Stonewall at 50: Transgender activists Marsha P. Johnson and ...

STAR had its own manifesto when it founded in 1970. Below is a copy of what it said which was pulled from Stephan Cohen’s book, The Gay Liberation Youth Movement in New York: ‘an Army of Lovers Cannot Fail’ :

The oppression against Transvestites of either sex arises from sexist values and this oppression is manifested by heterosexuals and homosexuals of both sexes in the form of exploitation, ridicule, harassment, beatings, rapes, murders.

Because of this oppression the majority of transvestites are forced into the street and we have formed a strong alliance with our gay sisters and brothers of the street. Who we are a part of and represent we are; a part of the REVOLUTIONARIES armies fighting against the system.

    1. We want the right to self-determination over the use of our bodies; the right to be gay, anytime, anyplace; the right to free physiological change and modification of sex on demand; the right to free dress and adornment.
      2. The end to all job discrimination against transvestites of both sexes and gay street people because of attire.
      3. The immediate end of all police harassment and arrest of transvestites and gay street people, and the release of transvestites and gay street people from all prisons and all other political prisoners.
      4. The end to all exploitive practices of doctors and psychiatrists who work in the field of transvestism.
      5. Transvestites who live as members of the opposite gender should be able to obtain identification of the opposite gender.
      6. Transvestites and gay street people and all oppressed people should have free education, health care, clothing, food, transportation, and housing.
      7. Transvestites and gay street people should be granted full and equal rights on all levels of society, and full voice in the struggle for liberation of all oppressed people.
      8. An end to exploitation and discrimination against transvestites within the homosexual world.
      9. We want a revolutionary peoples’ government, where transvestites, street people, women, homosexuals, Puerto Ricans, Indians, and all oppressed people are free, and not fucked over by this government who treat us like the scum of the earth and kills us off like flies, one by one, and throws us into jail to rot. This government who spends millions of dollars to go to the moon, and lets the poor Americans starve to death.

S. T. A. R.

Rivera and Johnson continued to be activists in their community. They often organized and participated in protests for gay rights despite the hostility against transwomen from others in the movement. At Pride March in 1973, Rivera was blocked from speaking. She stole the microphone away and, to a chorus of boos, she shouted, “If it wasn’t for the drag queen, there would be no gay liberation movement. We’re the front-liners.”

Marsha P. Johnson would perform at a drag revue called Hot Peaches. The artist, Andy Warhol, took notice of Marsha and included her in a silk-screen portrait as part of his “Ladies and Gentlemen” series. Johnson was also very active in fundraising and assisting those who were suffering from AIDs in the 1980s. Marsha herself had the disease.

In 1992, Marsha’s body was found in the Hudson River. Her death was officially declared a suicide by the authorities with very minimal  investigation. Many of her followers and family believed that her death was not a suicide, but a possible homicide. There are reports of her being followed and she had been the victim of violent attacks prior to her death. Her case was reopened in 2012 and is still being investigated.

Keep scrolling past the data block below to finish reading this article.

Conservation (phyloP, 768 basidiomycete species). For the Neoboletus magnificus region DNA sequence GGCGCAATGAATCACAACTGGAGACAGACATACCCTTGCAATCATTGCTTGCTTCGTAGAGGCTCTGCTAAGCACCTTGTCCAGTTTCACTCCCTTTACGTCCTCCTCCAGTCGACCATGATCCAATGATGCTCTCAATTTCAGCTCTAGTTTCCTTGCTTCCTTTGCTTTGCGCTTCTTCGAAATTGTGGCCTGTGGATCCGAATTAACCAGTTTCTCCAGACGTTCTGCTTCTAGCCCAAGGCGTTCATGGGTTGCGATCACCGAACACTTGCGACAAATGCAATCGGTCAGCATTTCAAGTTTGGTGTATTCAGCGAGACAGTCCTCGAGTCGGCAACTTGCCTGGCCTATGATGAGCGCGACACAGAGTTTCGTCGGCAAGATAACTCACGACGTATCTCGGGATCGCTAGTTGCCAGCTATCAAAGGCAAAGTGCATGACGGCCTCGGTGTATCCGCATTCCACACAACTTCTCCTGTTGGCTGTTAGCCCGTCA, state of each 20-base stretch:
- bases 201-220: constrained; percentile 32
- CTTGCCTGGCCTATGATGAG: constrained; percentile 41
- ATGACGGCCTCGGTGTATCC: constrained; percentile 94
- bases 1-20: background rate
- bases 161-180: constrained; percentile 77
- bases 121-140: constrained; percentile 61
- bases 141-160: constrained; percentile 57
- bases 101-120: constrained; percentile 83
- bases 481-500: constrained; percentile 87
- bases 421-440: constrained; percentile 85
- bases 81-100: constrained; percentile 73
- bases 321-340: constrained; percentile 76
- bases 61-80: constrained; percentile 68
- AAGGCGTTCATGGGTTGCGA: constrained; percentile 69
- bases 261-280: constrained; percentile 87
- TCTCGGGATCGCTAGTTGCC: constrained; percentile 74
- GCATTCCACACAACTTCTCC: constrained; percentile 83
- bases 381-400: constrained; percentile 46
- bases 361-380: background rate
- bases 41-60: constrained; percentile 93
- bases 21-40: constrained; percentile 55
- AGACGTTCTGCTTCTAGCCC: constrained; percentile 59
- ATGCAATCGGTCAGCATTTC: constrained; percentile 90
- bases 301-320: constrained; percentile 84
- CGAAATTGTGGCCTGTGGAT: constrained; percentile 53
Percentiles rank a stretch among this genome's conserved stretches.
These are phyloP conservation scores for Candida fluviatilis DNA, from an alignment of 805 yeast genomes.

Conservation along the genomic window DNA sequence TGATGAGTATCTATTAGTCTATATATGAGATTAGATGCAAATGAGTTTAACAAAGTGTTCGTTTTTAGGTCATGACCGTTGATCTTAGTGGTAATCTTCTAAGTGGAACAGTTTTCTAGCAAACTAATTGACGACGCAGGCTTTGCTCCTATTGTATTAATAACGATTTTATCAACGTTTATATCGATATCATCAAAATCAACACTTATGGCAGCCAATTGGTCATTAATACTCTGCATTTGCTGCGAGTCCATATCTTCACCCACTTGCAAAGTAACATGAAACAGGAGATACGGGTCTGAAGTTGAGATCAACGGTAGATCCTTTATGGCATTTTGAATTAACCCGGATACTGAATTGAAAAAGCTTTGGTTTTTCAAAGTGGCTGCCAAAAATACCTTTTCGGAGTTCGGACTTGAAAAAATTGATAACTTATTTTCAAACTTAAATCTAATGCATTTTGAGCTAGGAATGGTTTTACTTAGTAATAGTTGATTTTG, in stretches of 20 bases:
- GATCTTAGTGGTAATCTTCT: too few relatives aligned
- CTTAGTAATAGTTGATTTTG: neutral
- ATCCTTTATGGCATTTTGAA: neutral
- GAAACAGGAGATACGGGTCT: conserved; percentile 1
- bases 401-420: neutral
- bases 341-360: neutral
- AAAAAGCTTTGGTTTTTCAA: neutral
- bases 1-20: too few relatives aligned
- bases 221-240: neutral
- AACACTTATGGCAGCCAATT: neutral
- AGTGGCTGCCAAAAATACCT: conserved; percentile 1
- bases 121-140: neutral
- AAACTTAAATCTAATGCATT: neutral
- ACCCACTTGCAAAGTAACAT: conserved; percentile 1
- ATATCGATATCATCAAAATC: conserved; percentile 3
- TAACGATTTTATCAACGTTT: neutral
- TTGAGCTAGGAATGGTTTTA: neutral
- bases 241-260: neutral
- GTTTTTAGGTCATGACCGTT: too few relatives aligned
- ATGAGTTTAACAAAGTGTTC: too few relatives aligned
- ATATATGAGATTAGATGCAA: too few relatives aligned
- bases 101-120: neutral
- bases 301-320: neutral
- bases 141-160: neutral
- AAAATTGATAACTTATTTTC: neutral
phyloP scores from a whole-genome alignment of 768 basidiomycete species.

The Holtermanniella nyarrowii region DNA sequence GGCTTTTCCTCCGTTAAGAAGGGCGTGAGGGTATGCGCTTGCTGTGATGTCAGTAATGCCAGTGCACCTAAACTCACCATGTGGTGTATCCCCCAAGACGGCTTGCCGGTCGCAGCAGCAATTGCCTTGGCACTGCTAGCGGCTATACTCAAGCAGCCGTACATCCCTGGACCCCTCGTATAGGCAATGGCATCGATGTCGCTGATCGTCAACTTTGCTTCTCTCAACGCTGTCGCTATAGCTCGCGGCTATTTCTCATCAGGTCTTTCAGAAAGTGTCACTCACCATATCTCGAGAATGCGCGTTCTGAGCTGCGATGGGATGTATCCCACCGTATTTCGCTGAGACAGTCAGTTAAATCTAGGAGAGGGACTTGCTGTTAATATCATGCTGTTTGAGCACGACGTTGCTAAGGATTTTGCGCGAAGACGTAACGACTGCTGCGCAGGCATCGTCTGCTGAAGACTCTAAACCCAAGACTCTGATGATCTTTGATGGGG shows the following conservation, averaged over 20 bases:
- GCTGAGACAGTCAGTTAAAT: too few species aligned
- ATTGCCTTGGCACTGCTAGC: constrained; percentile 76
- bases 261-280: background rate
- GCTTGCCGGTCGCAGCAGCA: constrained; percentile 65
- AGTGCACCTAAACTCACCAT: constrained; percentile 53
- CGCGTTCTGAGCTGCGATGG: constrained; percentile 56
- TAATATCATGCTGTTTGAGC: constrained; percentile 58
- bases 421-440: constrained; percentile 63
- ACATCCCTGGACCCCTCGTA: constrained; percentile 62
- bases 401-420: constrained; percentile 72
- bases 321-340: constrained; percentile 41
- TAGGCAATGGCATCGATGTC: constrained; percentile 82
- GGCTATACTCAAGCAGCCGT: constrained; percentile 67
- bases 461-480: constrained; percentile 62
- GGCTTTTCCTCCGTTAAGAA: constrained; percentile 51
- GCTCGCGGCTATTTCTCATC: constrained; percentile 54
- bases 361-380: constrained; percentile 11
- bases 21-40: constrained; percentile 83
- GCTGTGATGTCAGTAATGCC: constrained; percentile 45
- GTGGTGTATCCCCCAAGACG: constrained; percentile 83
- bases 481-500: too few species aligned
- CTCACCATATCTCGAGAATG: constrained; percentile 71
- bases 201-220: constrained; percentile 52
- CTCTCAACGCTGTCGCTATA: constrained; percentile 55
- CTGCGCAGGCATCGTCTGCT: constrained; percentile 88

LGBTQ pioneers Sylvia Rivera, Marsha P. Johnson to be honored
Sylvia Rivera

Sylvia Rivera continued the fight until her death in 2002. She supported the Transy House which was founded in 1995 by two transwomen (Rusty Mae Moore and Chelsea Goodwin). A descendant of STAR, it provided a safe place for transgender individuals who were homeless or had been kicked out of their homes. It continued until 2008. Rivera continued to push for more trans individuals to become involved in the LGBT movement and continued to give speeches at Pride events around the world. She helped in the fright for the New York City Transgender Rights Bill (gender identity and gender expression is a human right) and the New York State Sexual Orientation Non Discrimination Act (prohibited discrimination on the basis of gender identity in employment, housing, education, public accommodations, etc.).

In 2019, it was announced that Marsh P. Johnson and Sylvia Rivera will have a monument built in their honor in Greenwich Village. This was during the 50th anniversary of the Stonewall Riots. This monument will be to honor their work in the early LGBT movement.

I greatly admire both of these individuals and the work they did. They went through so much hardship, yet continued to fight for a cause they believed in and continued to help others before themselves. They were so influential to the LGBT movement, yet I never learned about them in school.  I hope this post will bring their work to the attention of others and I encourage further research into their lives.



Frameline Voices-Pay it No Mind: The Life and Times of Marsha P. Johnson (This documentary features one of the last interviews by Johnson and interviews from friends/those who knew her)

The Death and Life of Marsha P. Johnson which was directed by David France and screenplay by David France and Mark Blane. This documentary can be found on Netflix.


The Gay Liberation Youth Movement in New York: ‘An Army of Lovers Cannot Fail’ by Stephan Cohen, 2007.


Transy House

The Unsung Heroines of Stonewall: Marsha P. Johnson and Sylvia Rivera